“Cantonese cuisine has a history of two thousand years,” explains Kwok Keung Tung. “Today, it has evolved to become the most popular and widely influential cuisine among the ‘eight culinary classical styles’ of China. The reason for its success boils down to one keyword: ‘freshness’.
“The Chairman’s aspiration is to continue this legacy. That is why, as much as possible, we use locally sourced ingredients, products from local condiment stores and seafood from local fishermen. We try to source as many ingredients from local Hong Kong farms as possible, including vegetables, pork and chicken. We have even employed two ex-fishermen brothers for the past thirteen years to go to the seafood market each morning at five a.m. to hand-pick local catches of the day. Live swimming seafood is our favourite! There’s nothing better than getting fresh catches of the day from local fishing boats in the morning and then placing them onto the plates in the evening. Pure, clean freshness is the essence of Cantonese cooking.”
Although sourcing locally is vital to the chefs, they also venture a little further to discover overlooked, lost or unknown ingredients to add to their pantry. “Good ingredients inspire us. We often go into villages in South China and look for interesting, forgotten ingredients. The vast land of China is like a treasure box with unlimited surprises,” says Kwok Keung Tung.
“As Julia Child said: ‘You don’t have to cook fancy or complicated masterpieces — just good food from fresh ingredients.’ We believe in good ingredients and natural flavours. Cooking is to enhance the natural flavours of the ingredients, not to mask them.
“Our cooking style is fundamentally built on tradition. We aim to bring out the original flavours of the ingredients rather than showing off or overplaying. We believe that as long as the ingredients are fresh and the sauces are outstanding, simple cooking will rule. Poultry and seafood all taste exactly as they should, and this is what Cantonese cuisine is all about.”
“We always believe that the most simple food demands the highest level of culinary skills, thus requiring even more of our thought,” continues Kwok Keung Tung. “Most Chinese chefs follow recipes that have been passed down from one generation to another. We like to create our own. Comforting, delicate Chinese food with enough emotional linkages and yet, that offers surprises,” adds Danny Yip. “For example, The Chairman’s razor clams steamed with aged lemon and mixed herbs is fragrantly garnished with lemon that’s aged for over ten years. The smoked baby pigeon with Longjing tea and chrysanthemum is prepared in a traditional way with young, only twenty-day-old pigeons and cooked until tender. The Chairman soy sauce chicken uses herbs that are even more expensive than the chicken. We believe in creativity and thinking outside the box. Nothing is more rewarding than being able to create a good dish and seeing customers’ smiling faces,” shares Kwok Keung Tung.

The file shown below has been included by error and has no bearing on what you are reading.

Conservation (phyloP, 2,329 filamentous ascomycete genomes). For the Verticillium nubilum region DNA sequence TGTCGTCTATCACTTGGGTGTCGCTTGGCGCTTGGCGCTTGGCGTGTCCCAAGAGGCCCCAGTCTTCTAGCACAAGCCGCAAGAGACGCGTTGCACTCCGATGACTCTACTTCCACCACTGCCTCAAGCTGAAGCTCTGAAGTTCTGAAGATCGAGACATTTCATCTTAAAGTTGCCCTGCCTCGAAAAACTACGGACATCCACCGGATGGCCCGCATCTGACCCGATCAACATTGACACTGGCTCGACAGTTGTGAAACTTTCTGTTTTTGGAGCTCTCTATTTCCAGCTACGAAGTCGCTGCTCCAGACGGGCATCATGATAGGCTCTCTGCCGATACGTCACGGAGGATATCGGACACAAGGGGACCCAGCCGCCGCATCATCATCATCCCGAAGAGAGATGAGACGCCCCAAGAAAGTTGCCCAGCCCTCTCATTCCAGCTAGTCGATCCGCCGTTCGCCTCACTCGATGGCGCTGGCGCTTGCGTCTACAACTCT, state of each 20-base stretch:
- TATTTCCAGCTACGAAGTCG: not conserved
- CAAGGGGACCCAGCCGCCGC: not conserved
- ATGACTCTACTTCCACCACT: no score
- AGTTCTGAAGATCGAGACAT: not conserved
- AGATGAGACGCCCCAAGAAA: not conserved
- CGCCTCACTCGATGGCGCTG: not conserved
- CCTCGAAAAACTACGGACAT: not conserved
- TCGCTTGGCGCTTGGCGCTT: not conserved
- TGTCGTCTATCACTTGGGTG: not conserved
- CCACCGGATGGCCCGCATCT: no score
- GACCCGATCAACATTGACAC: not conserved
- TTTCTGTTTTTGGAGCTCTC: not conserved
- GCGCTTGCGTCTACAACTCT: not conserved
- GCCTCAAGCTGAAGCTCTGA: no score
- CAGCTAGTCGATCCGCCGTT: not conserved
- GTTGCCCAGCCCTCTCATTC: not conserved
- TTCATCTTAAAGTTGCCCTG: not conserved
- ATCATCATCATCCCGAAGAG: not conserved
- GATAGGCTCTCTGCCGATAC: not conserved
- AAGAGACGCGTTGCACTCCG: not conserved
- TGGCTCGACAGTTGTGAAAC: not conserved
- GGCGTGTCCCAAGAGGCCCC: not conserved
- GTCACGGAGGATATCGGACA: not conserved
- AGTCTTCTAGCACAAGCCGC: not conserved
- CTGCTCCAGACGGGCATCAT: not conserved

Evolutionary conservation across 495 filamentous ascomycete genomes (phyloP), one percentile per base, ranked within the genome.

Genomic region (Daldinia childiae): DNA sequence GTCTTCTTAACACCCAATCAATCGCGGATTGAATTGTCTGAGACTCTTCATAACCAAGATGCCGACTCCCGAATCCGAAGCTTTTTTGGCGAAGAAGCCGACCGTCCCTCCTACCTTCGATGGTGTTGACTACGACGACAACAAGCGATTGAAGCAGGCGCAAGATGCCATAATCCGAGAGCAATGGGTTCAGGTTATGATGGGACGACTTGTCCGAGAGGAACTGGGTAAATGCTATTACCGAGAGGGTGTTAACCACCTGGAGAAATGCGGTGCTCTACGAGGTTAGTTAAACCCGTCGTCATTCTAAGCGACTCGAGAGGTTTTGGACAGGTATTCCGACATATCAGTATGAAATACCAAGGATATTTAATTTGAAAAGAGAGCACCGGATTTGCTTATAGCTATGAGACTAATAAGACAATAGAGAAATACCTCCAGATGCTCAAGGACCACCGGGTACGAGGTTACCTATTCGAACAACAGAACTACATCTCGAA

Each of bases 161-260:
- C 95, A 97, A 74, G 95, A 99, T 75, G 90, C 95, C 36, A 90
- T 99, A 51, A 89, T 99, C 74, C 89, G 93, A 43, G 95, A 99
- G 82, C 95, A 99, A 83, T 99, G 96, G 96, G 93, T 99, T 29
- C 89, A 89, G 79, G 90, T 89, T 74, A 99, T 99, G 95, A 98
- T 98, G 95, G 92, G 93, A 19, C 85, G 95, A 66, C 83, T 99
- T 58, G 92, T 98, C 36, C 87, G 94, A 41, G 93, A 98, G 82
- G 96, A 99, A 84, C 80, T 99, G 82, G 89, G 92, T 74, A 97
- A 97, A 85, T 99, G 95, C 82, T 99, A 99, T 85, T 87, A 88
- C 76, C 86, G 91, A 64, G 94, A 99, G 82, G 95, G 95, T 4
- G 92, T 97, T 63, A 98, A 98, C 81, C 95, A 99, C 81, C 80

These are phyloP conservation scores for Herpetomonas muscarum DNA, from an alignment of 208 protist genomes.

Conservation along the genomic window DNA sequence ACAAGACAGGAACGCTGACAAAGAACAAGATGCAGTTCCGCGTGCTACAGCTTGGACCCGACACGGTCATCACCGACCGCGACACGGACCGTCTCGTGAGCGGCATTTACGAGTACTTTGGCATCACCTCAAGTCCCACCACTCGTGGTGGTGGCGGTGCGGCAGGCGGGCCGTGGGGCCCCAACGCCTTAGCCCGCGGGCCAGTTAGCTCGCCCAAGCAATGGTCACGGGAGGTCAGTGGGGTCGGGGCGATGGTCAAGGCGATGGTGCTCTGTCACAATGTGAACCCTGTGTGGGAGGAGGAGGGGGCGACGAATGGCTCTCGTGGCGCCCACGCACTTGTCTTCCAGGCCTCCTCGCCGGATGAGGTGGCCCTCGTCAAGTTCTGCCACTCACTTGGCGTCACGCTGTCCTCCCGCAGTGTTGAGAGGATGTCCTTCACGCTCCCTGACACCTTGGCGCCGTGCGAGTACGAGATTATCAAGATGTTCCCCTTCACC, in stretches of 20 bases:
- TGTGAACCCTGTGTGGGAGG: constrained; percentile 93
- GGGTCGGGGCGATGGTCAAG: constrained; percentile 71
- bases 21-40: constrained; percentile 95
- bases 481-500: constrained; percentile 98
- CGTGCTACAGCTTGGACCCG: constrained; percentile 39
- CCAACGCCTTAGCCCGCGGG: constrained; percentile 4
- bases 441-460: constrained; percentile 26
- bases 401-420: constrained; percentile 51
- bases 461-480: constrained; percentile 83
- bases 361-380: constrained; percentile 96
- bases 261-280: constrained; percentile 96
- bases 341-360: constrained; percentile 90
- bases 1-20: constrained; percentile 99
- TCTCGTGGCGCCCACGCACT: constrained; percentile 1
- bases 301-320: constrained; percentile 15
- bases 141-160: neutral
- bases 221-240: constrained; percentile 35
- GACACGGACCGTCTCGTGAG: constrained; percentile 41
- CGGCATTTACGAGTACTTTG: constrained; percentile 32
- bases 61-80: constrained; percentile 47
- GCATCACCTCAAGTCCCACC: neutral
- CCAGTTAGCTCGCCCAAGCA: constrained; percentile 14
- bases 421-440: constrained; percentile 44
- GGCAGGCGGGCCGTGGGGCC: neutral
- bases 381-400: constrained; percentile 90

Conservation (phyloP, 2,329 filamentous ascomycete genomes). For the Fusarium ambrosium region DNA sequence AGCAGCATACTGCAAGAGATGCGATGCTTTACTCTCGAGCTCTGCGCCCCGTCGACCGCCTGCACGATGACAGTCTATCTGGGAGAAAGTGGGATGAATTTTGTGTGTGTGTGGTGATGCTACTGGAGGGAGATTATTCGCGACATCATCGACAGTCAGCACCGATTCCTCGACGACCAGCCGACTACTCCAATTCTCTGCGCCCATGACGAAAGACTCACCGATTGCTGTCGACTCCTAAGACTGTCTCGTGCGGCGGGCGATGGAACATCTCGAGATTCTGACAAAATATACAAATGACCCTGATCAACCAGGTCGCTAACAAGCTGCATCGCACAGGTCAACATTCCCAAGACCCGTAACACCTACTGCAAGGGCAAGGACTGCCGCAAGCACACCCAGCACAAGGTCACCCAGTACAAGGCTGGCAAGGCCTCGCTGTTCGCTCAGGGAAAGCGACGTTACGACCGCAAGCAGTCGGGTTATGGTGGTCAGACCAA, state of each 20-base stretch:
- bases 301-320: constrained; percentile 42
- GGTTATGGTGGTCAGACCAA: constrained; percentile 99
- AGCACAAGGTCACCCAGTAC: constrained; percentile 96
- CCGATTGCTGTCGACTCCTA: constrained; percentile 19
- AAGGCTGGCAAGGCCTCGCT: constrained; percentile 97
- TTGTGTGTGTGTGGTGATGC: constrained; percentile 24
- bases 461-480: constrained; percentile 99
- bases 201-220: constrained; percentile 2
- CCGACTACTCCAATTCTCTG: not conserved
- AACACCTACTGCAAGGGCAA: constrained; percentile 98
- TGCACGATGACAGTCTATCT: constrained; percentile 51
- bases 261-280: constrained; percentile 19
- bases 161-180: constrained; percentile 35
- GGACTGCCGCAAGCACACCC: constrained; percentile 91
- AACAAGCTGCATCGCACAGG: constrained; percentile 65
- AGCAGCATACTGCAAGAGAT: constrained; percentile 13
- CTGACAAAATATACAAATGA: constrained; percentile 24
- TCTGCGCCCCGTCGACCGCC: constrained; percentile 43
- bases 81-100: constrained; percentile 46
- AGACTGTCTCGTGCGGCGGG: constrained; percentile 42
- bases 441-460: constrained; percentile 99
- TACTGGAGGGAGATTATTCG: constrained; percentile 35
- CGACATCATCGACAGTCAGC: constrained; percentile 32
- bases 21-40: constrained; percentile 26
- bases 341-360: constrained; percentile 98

The Chairman’s signature flowery crab dish is one such creation that brings this undeniable, grin-filled delight to customers. Kwok Keung Tung describes the marvel as: “Super umami, smooth and silky. A ‘less is more’ dish that we have to try and adjust each day to achieve a good balance.”
Famous worldwide and loved by first-timers and regulars alike, it comprises a fresh-sourced flowery crab steamed with just three ingredients: fifteen-year-old Chinese wine, clam juice and chicken fat. It’s then served whole, with fragrant chicken oil and flat rice noodles. Although it may sound simple, it’s actually one of the most challenging dishes to get right, as each crab that arrives is a different size, meaning varying cooking times are required. Plus, every batch of the aged wine is unique, too, adding to the cooking complexity.
But this dish isn’t the only one that takes careful preparation and balancing of flavours; this same effort is required with the sauces they make in-house. Driven by passion, curiosity and a pure focus on cooking, The Chairman is never afraid of going the extra mile to produce perfection in the kitchen.
“For those sauces that we can prepare on our own, we create them in our own kitchen. Shrimp oil, spicy oil, chicken oil, green onion oil and lemongrass oil are perfect for bringing out authentic tastes, and they are all produced through slow cooking. We also have a small farm of our own in Sheung Shui which is used as the venue for curing preserved meat and making different kinds of pickles. It may sound incredible, but we even cure our own salted eggs,” says Kwok Keung Tung.
What’s more, is that this resolution is also backed by the most beautiful yet straightforward motive: Danny Yip just wants diners to “feel like they have visited an affectionate Cantonese home and been treated with some wonderful, exotic Chinese food that they have never tried before. Food that they can remember the taste of for a long period of time.”
This notion is echoed in the restaurant’s décor, which is equally as humble and unassuming as its ethos. Located in a quiet cul-de-sac just off Queen’s Road in Hong Kong’s Central district, it boasts all-white interiors with minimal embellishments so that the focus remains on the food, just as Danny Yip and Kwok Keung Tung intend.